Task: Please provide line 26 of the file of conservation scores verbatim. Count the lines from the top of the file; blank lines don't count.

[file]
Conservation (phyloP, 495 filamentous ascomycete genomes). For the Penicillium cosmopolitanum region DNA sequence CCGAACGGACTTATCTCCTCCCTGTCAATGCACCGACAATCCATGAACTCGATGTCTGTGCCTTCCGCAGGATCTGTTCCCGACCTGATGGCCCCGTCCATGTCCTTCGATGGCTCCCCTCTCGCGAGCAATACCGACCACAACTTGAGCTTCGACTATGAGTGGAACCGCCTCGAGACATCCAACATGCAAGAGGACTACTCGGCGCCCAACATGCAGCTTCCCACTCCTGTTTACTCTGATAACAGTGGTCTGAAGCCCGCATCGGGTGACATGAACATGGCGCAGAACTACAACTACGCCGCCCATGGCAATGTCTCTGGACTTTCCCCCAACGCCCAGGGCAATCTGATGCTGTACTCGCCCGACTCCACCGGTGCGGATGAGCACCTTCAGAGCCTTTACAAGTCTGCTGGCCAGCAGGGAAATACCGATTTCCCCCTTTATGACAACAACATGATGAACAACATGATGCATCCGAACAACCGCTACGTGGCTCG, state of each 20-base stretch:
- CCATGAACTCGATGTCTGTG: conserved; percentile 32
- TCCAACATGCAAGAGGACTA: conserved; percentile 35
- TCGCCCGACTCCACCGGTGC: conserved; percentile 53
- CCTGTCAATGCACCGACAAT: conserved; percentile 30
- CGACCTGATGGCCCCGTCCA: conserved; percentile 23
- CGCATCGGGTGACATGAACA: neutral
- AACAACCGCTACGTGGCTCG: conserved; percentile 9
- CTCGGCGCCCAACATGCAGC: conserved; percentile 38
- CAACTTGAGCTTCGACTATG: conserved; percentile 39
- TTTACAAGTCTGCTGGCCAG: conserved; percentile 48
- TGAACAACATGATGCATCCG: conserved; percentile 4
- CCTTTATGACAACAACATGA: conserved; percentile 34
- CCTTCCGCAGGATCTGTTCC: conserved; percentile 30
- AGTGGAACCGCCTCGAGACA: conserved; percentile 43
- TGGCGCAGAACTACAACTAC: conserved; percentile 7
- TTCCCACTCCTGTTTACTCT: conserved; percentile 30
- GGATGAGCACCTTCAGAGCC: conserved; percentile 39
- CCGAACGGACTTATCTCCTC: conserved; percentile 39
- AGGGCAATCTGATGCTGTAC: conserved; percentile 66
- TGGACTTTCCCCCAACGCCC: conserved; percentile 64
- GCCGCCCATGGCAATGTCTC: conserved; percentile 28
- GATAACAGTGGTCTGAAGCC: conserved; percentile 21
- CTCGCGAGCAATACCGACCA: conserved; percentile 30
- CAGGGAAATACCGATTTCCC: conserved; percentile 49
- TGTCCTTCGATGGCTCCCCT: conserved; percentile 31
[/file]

- TGTCCTTCGATGGCTCCCCT: conserved; percentile 31